That was a slick production by the prosecutor in the Malice at The Palace. All that was missing was the buttered popcorn.
It was pure theater:
• Slide shots of the accused superimposed on a large screen over the sobering seal of the Oakland County of Michigan prosecutor’s office Wednesday in a nationally televised news conference.
• Slow-motion video showing the sequence of violence, from the droplets splashing out of the cup that hit Ron Artest to the punches thrown in the stands and on the court.
• The charges read ever so solemnly: Artest and Indiana teammates Stephen Jackson, David Harrison and Anthony Johnson, one count each of assault and battery; Jermaine O’Neal, two counts of assault and battery; five Detroit fans, assault and battery; one of those fans, a felony assault charge for throwing a chair; two other fans, citations for walking on the court.
What does it all mean? Probably nothing.
Don’t expect any of the players to spend a day in jail or suffer a minute of hard labor — even if the law says they could get up to three months in the slammer if they’re convicted of the misdemeanors. Backed by their cadre of attorneys, the worst the players probably will see is probation and a $500 fine.
Don’t expect the fans to get much more punishment, either, though two could face jail time. Prosecutor David Gorcyca singled out John Green as “the one that’s most culpable” for throwing the cup at Artest and sparking the brawl. Green, who has a prior criminal record, faces two assault charges.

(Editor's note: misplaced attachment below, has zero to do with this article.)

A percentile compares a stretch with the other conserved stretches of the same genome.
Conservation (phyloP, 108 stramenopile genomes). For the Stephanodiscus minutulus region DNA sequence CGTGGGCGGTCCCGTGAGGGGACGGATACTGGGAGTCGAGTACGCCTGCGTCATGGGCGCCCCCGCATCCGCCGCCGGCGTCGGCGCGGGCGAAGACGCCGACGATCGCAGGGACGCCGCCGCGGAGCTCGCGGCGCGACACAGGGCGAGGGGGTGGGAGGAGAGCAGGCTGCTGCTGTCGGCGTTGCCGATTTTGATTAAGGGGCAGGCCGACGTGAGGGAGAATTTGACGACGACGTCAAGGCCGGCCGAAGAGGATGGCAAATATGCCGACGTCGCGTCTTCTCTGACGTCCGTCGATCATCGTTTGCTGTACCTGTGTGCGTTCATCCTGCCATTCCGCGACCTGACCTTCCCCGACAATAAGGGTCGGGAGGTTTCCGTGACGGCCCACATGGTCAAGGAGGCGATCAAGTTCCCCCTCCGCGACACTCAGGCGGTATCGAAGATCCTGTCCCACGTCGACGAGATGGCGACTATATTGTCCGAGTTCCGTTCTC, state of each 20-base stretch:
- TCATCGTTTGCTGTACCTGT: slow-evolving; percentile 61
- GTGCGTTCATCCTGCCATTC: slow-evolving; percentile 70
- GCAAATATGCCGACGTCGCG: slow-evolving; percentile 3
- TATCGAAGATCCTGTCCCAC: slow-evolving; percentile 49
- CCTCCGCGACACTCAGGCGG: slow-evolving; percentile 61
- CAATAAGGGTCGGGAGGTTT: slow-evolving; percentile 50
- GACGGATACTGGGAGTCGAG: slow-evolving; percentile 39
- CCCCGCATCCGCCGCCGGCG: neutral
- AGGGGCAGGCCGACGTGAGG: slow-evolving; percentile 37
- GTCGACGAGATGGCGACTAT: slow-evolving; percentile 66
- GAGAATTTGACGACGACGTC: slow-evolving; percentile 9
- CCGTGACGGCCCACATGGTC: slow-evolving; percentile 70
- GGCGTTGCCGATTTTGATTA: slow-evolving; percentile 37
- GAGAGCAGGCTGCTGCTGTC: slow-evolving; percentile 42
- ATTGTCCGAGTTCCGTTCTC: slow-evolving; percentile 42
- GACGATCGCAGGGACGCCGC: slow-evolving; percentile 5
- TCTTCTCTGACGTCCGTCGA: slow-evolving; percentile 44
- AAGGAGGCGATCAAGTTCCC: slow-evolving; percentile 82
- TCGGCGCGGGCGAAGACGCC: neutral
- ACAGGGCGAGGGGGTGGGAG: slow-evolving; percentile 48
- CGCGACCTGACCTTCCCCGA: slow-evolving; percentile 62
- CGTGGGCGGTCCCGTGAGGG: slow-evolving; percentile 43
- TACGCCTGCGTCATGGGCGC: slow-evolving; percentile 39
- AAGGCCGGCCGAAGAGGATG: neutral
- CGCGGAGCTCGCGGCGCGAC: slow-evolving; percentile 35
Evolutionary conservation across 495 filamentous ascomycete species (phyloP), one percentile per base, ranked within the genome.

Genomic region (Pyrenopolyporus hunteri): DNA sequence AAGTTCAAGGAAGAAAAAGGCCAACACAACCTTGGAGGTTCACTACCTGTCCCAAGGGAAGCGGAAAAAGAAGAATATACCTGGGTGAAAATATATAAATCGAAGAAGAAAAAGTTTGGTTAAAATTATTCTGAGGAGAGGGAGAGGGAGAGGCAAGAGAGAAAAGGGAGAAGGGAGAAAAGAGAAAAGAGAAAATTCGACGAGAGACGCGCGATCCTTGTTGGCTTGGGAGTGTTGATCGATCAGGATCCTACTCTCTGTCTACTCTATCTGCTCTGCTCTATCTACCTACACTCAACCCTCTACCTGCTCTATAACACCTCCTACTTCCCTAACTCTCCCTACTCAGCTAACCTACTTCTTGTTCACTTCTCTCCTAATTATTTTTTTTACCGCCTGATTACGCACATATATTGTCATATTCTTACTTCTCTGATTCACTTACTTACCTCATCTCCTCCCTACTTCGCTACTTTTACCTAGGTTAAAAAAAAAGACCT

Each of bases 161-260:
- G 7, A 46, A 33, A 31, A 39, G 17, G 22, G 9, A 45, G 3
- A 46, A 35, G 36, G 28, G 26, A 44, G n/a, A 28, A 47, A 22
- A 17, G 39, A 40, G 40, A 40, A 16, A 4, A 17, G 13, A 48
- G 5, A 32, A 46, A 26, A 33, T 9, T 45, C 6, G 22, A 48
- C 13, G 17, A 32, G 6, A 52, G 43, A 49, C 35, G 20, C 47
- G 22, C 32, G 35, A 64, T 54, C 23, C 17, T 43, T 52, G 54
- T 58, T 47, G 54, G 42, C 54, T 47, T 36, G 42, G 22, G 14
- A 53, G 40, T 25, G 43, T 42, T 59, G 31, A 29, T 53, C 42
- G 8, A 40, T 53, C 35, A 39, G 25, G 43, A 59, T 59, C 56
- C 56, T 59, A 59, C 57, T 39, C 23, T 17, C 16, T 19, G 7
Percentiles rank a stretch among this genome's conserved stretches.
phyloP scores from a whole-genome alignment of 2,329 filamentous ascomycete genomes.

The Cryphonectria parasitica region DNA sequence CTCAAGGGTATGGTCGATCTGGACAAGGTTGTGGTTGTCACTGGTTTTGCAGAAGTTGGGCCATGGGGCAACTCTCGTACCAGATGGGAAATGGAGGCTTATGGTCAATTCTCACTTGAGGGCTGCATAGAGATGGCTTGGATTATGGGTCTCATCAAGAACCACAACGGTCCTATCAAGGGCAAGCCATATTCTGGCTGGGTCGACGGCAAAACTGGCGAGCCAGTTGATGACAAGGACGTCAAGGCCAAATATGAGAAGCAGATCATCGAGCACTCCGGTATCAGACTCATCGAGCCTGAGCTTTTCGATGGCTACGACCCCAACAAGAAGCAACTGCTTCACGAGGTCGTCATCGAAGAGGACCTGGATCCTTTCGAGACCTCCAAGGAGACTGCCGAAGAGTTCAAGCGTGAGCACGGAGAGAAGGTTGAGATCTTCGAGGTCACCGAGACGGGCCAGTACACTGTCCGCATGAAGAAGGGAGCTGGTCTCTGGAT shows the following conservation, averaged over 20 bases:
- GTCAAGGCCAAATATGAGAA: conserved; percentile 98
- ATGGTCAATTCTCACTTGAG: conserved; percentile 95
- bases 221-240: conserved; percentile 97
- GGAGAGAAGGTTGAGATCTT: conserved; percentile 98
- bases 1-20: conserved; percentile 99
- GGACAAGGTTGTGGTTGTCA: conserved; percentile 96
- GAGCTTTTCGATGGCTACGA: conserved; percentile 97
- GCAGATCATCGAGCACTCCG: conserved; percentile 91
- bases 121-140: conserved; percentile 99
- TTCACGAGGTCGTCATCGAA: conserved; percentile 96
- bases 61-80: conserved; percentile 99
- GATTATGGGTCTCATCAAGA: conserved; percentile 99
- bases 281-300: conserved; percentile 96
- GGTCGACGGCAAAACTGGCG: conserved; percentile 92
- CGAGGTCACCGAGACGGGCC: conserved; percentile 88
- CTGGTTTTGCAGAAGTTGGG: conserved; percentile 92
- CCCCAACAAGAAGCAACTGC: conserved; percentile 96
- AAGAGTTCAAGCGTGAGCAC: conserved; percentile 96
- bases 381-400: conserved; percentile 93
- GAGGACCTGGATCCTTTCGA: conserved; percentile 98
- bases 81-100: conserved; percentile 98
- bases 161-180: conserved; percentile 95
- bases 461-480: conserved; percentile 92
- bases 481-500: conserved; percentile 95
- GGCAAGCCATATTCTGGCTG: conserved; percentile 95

Green’s lawyer, Shawn Smith, called the charges against his client “outrageous and the worst kind of politics.”
The scene at the prosecutor’s office did smack of politicking, but it wasn’t nearly as outrageous as the behavior in The Palace that could have led to far stiffer charges if anyone had been hurt seriously.
One of the so-called fans, Bryant Jackson, was charged with felony assault for throwing a chair into the fray. The felony carries up to four years in prison, though Jackson could face more time because he has a prior criminal record.
For all the attention this brawl brought, it’s doubtful that the penalties and the lessons learned so far are making an impact on other players and fans.
But therein lies the problem. Too many players and too many fans think they have the right to do anything and say anything they want, as if the money they make or the money they pay gives them that right.
It was a petty incident that came close to being very serious. Attitudes have to change, and it will take more than suspensions and misdemeanor charges to change them.